Cloaking refers to a search engine optimization, or SEO, method used by webmasters to deceive search engine crawlers by presenting different content to the search engine than that which is presented to a user. Search engines such as Google’s consider this a violation of ethical internet practices, and there are consequences for doing it. Current digital marketing strategies must include ways to avoid cloaking, and SEO experts warn against it. When Googlebot, Google’s web-crawling device (that essentially ‘crawls’ the web and discovers new and updated pages to be added to Google’s index) finds cloaking, it considers it unethical and there are consequences. Therefore, it is necessary to be able to recognize cloaking and avoid it.
Cloaking occurs by delivering content based on IP addresses or the User-Agent HTTP header of the user who is requesting a certain page. When a user is determined to be a web crawler, or ‘spider,’ a server side script will deliver a different version of the page than it delivers to other users. This version will contain content that does not appear on the page that is visible to users. Webmasters who practice cloaking typically do it to fool a search engine so that it will display the page that would not otherwise be displayed. Google’s algorithms can pick up cloaking, and it can be dealt with through severe consequences to those who practice it. Google may remove a site that contains cloaking entirely from its index. Cloaking is a form of a doorway page, which is a web page created for spamdexing. Spamdexing, or search engine spamming, is done solely for the purpose of manipulating a search engine. Doorway pages often are also referred to as portal pages, jump pages, or gateway pages.
Methods of cloaking
There are a number of cloaking techniques, and they all should be avoided as they are frowned upon in today’s world.
This is a method whereby delivery is made of different versions of a website based on User-Agent. In User-Agent cloaking, search engines with specific IP addresses are presented with one version of a page, while other IP addresses are presented with a totally different version.
Though not as frequent, this type of cloaking is used because web crawlers such as Googlebot rarely use the HTTP_REFERER header, meaning that requests that come in without the header are automatically assumed to be crawlers.
Black hat cloaking
Black hat cloaking typically refers to unethical methods that are used simply to get higher page rankings, and these are considered deceptive because they do not follow equitable search engine rules. This type of cloaking uses aggressive SEO tactics such as invisible text and key word stuffing.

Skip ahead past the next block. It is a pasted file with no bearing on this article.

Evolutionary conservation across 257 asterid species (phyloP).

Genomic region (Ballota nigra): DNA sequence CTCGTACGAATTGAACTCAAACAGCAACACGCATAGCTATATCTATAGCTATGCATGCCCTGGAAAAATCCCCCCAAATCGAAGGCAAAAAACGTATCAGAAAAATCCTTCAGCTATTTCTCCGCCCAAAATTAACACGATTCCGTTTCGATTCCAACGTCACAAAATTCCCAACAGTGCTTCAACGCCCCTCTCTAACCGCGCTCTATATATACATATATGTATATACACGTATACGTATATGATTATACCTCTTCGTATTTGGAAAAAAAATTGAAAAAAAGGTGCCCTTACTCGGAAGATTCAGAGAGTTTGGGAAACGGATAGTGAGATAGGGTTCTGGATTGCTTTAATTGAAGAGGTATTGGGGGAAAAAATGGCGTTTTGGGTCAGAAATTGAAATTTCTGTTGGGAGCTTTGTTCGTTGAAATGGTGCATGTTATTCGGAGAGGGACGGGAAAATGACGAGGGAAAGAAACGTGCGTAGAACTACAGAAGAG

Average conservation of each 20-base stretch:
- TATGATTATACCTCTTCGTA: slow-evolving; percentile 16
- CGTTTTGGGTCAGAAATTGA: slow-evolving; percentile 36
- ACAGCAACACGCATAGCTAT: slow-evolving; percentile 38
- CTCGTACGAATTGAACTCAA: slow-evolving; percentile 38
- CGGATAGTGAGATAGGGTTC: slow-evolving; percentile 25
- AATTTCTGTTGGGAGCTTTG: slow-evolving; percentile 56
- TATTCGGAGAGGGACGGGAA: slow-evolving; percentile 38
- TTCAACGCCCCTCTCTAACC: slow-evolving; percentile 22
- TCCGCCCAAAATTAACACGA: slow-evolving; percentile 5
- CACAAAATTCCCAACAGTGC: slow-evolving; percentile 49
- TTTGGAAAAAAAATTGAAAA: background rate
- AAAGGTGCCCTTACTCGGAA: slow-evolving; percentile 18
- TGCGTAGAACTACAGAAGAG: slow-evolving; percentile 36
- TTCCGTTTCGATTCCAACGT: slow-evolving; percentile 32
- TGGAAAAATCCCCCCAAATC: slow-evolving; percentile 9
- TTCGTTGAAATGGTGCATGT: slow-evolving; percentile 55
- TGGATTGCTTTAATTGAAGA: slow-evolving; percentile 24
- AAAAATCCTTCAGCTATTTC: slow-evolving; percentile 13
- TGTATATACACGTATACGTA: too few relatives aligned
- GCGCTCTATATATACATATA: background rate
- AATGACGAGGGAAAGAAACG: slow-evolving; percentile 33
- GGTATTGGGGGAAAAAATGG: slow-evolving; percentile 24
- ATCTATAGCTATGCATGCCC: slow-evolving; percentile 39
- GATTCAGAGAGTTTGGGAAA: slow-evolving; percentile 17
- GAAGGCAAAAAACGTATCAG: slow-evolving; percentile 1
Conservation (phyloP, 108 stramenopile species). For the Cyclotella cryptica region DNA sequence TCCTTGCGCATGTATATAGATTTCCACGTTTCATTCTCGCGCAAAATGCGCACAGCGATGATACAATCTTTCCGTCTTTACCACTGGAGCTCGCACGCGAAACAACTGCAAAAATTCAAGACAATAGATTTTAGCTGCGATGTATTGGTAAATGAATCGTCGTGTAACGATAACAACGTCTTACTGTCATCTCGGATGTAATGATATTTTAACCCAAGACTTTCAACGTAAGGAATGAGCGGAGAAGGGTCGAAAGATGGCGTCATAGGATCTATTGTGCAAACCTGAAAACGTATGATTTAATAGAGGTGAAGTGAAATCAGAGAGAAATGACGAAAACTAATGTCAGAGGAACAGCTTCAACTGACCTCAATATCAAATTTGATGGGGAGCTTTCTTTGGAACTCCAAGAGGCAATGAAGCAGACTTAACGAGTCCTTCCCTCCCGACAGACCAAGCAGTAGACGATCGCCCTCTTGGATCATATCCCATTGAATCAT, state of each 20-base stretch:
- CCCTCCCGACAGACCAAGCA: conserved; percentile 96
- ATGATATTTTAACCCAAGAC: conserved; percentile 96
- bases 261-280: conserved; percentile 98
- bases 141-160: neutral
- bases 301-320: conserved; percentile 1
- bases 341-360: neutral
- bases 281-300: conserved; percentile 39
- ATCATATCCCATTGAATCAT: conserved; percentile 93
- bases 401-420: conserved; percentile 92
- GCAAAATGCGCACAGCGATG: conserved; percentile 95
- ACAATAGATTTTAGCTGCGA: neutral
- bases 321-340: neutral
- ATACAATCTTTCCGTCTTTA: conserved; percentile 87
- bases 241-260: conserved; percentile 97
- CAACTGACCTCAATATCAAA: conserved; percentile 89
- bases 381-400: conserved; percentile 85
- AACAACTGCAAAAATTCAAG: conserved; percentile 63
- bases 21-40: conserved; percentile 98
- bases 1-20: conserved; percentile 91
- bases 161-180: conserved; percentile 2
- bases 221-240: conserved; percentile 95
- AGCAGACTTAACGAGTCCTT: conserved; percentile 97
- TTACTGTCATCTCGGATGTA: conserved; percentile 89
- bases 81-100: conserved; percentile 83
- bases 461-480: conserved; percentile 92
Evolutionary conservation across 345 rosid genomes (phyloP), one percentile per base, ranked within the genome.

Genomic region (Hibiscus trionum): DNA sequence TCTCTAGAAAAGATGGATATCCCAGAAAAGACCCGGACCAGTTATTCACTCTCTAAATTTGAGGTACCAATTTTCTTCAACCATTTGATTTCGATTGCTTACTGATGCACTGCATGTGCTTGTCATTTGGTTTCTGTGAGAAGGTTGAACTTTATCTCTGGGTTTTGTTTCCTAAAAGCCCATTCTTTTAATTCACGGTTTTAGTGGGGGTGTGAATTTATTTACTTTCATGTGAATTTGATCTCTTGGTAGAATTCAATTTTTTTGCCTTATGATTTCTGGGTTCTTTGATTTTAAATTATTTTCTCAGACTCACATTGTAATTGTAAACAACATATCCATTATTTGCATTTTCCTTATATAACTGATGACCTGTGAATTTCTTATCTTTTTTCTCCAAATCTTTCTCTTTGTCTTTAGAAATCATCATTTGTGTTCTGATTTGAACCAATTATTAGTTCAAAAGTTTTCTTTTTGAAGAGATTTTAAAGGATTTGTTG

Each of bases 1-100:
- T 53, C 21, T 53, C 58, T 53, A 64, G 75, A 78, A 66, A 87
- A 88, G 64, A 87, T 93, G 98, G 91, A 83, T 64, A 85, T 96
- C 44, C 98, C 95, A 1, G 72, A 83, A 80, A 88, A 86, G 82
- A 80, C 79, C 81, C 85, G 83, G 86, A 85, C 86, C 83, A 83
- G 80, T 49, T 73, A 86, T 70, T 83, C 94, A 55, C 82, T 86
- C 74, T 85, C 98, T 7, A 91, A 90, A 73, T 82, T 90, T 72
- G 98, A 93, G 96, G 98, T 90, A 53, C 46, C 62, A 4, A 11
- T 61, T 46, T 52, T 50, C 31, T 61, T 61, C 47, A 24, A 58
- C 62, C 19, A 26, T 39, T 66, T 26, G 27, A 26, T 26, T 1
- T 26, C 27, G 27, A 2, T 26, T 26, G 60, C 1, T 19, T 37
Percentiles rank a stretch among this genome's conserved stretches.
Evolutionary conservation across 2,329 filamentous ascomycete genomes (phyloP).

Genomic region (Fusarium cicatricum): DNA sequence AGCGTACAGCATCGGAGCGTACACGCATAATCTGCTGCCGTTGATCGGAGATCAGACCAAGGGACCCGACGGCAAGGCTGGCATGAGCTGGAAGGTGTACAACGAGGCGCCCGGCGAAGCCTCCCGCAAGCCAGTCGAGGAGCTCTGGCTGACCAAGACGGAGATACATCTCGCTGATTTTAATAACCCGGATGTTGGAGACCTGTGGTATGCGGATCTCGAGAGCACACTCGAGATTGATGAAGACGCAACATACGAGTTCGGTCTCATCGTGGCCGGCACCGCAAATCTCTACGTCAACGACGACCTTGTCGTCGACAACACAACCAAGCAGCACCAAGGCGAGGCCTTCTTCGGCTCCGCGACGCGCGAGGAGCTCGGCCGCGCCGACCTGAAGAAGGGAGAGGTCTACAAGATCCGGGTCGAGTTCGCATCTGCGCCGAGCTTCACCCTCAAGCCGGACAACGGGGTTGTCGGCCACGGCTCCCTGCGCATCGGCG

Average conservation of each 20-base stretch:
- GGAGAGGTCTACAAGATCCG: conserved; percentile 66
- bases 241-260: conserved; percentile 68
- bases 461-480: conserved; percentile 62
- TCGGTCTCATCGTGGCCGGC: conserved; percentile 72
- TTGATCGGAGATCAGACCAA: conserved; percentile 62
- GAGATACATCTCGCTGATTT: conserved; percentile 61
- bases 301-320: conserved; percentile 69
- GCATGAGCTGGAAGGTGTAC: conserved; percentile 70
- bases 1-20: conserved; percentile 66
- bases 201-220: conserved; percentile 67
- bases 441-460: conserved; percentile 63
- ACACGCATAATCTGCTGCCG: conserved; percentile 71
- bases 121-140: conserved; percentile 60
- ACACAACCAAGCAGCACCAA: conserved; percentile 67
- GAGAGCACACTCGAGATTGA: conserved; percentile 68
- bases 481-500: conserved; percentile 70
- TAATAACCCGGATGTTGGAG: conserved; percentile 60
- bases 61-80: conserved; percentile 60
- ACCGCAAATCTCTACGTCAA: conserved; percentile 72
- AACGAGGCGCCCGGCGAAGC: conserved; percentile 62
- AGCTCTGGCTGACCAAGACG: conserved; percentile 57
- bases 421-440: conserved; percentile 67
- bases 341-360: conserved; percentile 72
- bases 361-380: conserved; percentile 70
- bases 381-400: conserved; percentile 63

How to avoid it
Googlebot’s process starts with a list of URLs that are generated from previous crawl processes and intensified with data provided by webmasters. As Googlebot then visits each website, it will detect links on each page. It then adds the links to its list of pages that it needs to crawl. This process tells Googlebot which sites are new, which ones are dead links, and also when changes have been made to existing websites. Then Google’s index is updated. This process detects cloaking and other illicit webmaster practices, and Google may take action by deleting a site.
All cloaking creates a negative user experience, and is therefore frowned upon by all search engines. In fact, Matt Cutts, head of the Web spam team at Google, says all cloaking is considered by Google to be ‘black hat,’ meaning Google sees none of it as ‘white hat,’ or harmless. If Google finds any of these or other illicit practices, it often will remove your site entirely from the Google index. Your site can also be negatively impacted by Google’s algorithm or manual spam action. If a site is affected by a spam action, it is possible that it may no longer appear in Google’s, or any of its partner, sites.
SEO experts recommend reading search engine guidelines such as Google’s quality guidelines in order to adhere to search engine rules. Google has made it clear that its quality guidelines are not comprehensive. Because they find all cloaking and other deceptive practices to be unethical, Google is on constant lookout for illicit behavior from webmasters. They often change their algorithms in order to discourage and stop cloaking and other techniques that create a negative user experience. It is important to know that, simply because Google’s quality guidelines do not mention a particular type of cloaking or other deceptive behavior that is used to manipulate search engines, this does not mean Google won’t do anything about it. In fact, new methods of hacking, redirecting, cloaking, and other types of deceptive practices are developed all the time, and Googlebot is constantly being updated to find them.